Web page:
Study shows obstacles in Hmong and Mien getting aid for mentally disabled children

Researchers at the Betty Irene Moore School of Nursing at University of California, Davis (UC Davis) explored the relationship between Hmong and Mein communities and the lack of knowledge within each community about how to pursue services for their developmentally disabled children. The study focused on the Hmong and Mien populations in Central Valley, an area of Sacramento, Calif.

For this study, entitled “Understanding Developmental Disabilities in Families of Southeast Asian Origin,” UC Davis partnered with local groups, including the Hmong Women’s Heritage Association and the United Iu-Mien Community, to interview representatives from the communities. These representatives were Hmong and Mien Asian American individuals with mentally/physically impaired children.

Dian Baker, a postdoctoral scholar at the Betty Irene Moore School of Nursing at UC Davis and the Center for Excellence in Developmental Disabilities, stated, “These families care very deeply about their children. It’s not that they don’t want to help them. It’s that they don’t know what to do.” Nearly 17 percent of all children in the United States have developmental disabilities, and nearly four million Americans have a developmental disorder.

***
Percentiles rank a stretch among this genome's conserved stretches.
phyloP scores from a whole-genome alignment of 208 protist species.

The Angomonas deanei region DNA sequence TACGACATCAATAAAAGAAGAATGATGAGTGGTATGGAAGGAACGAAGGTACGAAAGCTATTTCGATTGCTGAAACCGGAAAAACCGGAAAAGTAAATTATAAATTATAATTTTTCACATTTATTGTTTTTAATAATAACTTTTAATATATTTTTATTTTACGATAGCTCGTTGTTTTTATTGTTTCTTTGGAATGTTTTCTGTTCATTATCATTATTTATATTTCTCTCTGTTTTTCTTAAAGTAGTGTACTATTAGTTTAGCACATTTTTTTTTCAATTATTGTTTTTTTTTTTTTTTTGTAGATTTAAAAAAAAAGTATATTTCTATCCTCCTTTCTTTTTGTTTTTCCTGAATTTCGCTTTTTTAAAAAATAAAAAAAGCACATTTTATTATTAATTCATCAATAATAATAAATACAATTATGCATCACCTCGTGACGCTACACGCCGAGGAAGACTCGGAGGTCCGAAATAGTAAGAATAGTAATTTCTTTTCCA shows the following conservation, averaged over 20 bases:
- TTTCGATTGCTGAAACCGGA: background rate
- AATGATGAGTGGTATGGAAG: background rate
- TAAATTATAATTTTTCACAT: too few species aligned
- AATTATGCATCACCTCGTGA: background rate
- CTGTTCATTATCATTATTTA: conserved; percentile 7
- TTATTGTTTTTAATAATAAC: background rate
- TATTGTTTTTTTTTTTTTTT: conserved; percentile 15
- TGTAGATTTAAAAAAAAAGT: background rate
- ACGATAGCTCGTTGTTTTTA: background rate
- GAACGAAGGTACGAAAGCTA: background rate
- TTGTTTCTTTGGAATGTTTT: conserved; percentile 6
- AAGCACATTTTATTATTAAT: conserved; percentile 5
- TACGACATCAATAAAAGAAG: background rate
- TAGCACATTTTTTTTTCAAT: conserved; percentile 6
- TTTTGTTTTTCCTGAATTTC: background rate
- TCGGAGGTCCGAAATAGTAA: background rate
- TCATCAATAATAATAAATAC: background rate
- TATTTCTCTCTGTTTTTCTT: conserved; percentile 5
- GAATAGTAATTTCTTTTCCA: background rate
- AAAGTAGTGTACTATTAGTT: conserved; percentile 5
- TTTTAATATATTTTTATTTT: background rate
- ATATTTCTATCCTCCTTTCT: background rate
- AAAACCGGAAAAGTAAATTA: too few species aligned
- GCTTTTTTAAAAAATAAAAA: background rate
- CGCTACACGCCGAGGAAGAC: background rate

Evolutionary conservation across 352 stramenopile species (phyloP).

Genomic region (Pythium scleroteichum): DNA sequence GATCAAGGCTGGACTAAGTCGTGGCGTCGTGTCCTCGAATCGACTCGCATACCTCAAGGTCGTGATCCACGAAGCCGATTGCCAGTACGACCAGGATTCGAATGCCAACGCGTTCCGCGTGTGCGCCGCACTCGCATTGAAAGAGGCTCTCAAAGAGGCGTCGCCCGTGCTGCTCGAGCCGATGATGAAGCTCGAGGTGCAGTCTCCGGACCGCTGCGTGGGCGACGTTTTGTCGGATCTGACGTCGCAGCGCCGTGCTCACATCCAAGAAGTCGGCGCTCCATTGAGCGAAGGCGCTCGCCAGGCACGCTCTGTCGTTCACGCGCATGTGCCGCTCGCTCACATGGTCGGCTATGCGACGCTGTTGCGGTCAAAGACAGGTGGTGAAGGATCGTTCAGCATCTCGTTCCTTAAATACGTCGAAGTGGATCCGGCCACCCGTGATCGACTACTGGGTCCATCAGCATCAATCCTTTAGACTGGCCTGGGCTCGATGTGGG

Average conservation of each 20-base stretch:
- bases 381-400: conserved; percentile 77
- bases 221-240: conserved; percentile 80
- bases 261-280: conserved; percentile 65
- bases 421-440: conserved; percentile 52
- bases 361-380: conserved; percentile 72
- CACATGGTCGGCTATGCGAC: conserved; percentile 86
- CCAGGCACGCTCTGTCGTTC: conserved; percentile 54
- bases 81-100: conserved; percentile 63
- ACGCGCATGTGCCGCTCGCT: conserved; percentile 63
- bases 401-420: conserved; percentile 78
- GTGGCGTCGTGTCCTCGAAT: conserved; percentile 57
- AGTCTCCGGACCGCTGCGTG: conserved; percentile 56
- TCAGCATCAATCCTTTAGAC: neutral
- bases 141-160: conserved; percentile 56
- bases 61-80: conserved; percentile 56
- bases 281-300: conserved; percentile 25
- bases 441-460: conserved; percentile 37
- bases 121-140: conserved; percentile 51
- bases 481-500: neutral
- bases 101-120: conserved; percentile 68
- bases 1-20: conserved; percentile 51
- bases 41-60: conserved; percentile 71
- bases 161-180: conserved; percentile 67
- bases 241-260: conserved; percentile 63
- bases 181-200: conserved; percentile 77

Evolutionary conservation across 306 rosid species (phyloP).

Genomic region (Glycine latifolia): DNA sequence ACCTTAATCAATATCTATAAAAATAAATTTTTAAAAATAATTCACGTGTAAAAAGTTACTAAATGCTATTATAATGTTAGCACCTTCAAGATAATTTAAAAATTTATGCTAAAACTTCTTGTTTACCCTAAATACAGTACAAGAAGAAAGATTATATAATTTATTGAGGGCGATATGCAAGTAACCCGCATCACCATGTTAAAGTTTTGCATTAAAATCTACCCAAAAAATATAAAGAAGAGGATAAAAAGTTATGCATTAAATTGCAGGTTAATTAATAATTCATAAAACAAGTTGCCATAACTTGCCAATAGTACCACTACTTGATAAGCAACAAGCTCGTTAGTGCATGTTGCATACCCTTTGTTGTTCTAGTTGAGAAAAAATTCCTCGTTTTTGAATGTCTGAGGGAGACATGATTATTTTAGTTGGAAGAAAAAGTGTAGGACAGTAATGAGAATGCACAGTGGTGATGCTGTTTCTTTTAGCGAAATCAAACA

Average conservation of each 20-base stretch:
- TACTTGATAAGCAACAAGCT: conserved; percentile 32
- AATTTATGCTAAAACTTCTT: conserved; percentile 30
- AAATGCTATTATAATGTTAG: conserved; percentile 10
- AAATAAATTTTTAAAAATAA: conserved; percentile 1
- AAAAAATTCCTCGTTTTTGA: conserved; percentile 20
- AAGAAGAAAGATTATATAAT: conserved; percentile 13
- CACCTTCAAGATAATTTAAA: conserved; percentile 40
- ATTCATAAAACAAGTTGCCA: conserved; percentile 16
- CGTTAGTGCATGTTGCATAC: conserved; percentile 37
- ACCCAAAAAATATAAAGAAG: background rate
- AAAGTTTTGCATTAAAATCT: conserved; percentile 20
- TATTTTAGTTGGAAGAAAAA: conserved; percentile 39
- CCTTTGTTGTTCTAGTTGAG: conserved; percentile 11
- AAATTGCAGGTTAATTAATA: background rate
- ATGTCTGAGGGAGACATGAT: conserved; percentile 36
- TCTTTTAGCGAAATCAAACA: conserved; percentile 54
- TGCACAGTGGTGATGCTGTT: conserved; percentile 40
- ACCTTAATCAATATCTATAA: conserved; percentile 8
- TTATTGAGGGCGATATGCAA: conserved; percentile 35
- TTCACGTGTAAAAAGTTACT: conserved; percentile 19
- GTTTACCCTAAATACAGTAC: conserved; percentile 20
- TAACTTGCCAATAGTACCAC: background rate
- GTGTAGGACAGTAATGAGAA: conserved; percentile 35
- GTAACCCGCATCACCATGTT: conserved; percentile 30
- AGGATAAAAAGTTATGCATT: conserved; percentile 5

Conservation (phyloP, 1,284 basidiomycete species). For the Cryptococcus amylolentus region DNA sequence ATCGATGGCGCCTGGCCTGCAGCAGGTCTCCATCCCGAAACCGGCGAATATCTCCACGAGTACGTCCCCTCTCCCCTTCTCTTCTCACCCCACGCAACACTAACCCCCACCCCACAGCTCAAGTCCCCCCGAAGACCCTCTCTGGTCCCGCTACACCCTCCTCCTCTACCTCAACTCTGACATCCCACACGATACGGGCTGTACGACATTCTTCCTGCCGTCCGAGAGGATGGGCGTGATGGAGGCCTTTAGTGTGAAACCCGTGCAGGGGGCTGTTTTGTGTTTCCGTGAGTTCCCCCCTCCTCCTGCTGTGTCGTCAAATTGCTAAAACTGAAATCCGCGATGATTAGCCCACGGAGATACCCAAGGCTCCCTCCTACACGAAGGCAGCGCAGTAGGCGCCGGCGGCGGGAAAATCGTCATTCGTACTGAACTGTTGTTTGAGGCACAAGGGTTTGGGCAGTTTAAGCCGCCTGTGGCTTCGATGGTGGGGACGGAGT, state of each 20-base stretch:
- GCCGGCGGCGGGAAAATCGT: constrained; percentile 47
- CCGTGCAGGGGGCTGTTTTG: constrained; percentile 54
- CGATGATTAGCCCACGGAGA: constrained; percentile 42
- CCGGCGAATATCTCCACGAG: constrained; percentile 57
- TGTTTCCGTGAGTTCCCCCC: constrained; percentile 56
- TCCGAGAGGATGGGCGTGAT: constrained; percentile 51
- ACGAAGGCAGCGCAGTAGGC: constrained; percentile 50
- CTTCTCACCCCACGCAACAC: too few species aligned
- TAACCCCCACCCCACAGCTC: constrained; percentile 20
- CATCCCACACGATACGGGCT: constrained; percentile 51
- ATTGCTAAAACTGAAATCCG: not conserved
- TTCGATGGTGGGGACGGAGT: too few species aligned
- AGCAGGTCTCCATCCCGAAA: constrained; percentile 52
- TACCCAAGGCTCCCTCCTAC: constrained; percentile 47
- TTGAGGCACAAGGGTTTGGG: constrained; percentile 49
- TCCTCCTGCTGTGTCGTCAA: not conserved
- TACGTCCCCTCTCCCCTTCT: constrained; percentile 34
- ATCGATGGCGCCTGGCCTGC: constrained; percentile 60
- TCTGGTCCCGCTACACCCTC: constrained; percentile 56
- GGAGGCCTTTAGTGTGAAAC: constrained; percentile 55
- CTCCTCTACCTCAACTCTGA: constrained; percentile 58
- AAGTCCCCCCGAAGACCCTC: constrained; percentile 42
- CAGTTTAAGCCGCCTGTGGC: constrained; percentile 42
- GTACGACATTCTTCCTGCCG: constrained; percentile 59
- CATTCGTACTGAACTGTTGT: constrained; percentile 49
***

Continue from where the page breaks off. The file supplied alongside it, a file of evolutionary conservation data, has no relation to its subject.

Researchers identified a variety of cultural and sociological reasons why they believe Hmong and Mien families utilize fewer special education and social services for their children. Researchers found the predominant reason to be the cultural perception that reliance on governmental support services is not appropriate. Having a family member with a developmental disability is a personal responsibility. Along with these results, researchers found language barriers to be among the other reasons for their lack of outreach for health care or educational services.

Now, UC Davis collaborators in association with their community partners will develop a public service campaign aimed at helping South East Asian communities in hopes of increasing awareness and the use of services that are available for their children. ♦

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